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What’s happening in Cape Town? What caused the water crisis?

 

By: Brittany Da Silva

 

Cape Town, the legislative capital of South Africa, is predicted to run out of water in May 2018. If this happens, Cape Town will become the first major city in the world to run out of water. With an estimated population of approximately 4.3 million people, a dangerously large number of people are about to lose their access to clean water. So, how did this happen?

 

Most of the water in Cape Town is supplied by six dams, which catch and store the rainwater that often falls during the cooler winter months from May to August. These dams must supply water to the city during the hot, dry summer months from December to February. Unfortunately, Cape Town has been suffering from a deadly drought since 2015, causing a major water shortage in the region. The city’s population has also been steadily rising over the past decade, while the capacity of the dams have not. This drought has now been deemed the worst to hit the city in over a century. Many scientists suspect that climate change is largely to blame, as weather patterns in the Western Cape province of South Africa are shifting rapidly.

 

Cape Town has been suffering from very dry winter seasons for the past three years, depleting the water levels in the city’s dams. Water restrictions have been in place throughout the city since 2005, with water consumption limits reduced each year. As of February 1, 2018, residents have been restricted to 50 litres of water per person, per day, risking hefty fines or water shutoffs if too much water is used. Water pressure has also been reduced throughout the city, with much less water coming from the taps than before. This is all in an attempt to conserve as much water as possible and avoid “Day Zero”, which is the predicted future date when the taps will run dry.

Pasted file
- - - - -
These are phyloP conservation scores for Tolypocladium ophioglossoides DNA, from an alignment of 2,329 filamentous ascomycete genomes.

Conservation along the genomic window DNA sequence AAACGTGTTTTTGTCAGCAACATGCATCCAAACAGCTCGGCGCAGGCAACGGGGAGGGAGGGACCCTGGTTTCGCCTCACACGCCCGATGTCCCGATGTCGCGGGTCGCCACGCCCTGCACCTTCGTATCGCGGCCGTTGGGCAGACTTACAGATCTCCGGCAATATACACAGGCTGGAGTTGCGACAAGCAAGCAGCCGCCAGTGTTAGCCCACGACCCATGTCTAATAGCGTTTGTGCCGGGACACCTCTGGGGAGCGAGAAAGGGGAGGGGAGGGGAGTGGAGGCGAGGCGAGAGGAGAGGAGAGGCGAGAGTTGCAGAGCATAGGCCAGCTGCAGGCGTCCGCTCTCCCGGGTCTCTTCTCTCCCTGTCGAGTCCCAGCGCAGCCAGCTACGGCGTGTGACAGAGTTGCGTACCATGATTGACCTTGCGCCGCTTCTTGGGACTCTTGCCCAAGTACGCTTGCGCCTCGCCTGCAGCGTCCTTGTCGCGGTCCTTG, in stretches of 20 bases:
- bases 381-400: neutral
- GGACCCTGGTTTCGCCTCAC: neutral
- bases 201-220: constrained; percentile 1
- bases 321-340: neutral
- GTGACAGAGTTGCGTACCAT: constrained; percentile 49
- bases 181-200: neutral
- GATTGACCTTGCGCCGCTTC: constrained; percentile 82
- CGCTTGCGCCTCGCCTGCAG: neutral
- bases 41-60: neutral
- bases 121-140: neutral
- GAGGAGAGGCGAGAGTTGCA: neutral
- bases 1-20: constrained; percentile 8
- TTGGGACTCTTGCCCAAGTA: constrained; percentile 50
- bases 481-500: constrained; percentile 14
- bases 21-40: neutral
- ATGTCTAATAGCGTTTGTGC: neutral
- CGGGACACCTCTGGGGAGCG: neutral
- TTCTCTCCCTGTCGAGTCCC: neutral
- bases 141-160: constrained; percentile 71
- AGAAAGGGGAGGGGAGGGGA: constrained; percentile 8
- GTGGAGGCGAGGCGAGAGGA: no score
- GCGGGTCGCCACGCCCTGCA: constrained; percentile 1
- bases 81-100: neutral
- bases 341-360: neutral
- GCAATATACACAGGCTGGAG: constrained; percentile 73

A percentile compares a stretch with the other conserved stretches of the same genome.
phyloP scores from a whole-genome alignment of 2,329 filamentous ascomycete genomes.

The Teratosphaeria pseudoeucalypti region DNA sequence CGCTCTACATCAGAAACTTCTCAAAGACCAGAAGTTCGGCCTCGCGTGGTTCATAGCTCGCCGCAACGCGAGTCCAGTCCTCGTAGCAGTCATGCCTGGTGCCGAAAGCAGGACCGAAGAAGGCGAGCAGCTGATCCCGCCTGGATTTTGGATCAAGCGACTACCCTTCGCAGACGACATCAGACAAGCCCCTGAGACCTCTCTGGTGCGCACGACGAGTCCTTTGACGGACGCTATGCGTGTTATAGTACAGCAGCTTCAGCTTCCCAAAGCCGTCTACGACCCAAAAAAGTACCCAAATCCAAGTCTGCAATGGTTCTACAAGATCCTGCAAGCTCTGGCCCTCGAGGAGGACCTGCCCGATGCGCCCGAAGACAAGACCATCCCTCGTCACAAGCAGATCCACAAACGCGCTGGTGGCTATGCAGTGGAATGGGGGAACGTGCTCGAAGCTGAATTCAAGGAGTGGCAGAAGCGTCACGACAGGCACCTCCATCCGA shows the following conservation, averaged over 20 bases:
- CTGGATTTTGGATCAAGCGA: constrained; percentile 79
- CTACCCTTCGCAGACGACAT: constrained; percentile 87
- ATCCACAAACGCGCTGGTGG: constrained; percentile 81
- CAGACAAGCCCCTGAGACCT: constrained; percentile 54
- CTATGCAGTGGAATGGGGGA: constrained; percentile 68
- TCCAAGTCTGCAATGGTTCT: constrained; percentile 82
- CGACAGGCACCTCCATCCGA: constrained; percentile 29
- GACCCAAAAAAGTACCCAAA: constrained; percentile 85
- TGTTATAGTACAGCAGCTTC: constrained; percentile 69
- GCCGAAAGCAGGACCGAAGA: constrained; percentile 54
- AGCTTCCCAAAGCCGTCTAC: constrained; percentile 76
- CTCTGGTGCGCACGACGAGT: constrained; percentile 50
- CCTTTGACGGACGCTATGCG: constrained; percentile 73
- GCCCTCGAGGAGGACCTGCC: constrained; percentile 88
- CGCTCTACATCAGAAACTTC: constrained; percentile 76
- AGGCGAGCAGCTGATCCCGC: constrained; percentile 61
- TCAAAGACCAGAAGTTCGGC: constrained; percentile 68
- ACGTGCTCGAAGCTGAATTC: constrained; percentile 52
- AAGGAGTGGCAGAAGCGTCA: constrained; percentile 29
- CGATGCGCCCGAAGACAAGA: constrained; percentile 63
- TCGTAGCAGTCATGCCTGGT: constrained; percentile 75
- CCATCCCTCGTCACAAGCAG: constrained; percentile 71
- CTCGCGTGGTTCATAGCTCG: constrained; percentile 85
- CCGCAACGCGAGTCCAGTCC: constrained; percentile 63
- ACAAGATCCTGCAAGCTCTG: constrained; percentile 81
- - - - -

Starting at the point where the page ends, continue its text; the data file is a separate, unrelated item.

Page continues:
To put the current water restrictions into perspective, a 90 second shower will cost you about 15 litres of water, flushing the toilet will spend another 9 litres, and filling your dog’s bowl will add another. If the water crisis is not resolved soon, residents may be further restricted to a limit of 25 litres per person, per day. Many people who are in a position to do so are leaving Cape Town until the drought is over. However, there are many people who cannot. Those who are elderly, disabled, or lack the funds necessary to leave are stuck in a city that is slowly drying out. Stores can’t keep bottled water in stock for longer than a few minutes and it can take days to replenish their stock.

 

All water users, including commercial properties and businesses, must drastically reduce their water consumption in order to postpone Day Zero. Long-range forecasters in the area are having difficulties predicting what the future holds as far as rainfall, as climate change has rendered most historical models useless. In as little as three months, Cape Town’s reservoirs are predicted to get so low that the city will be forced to shut the taps off and it remains unclear if anything can be done to stop it from happening.

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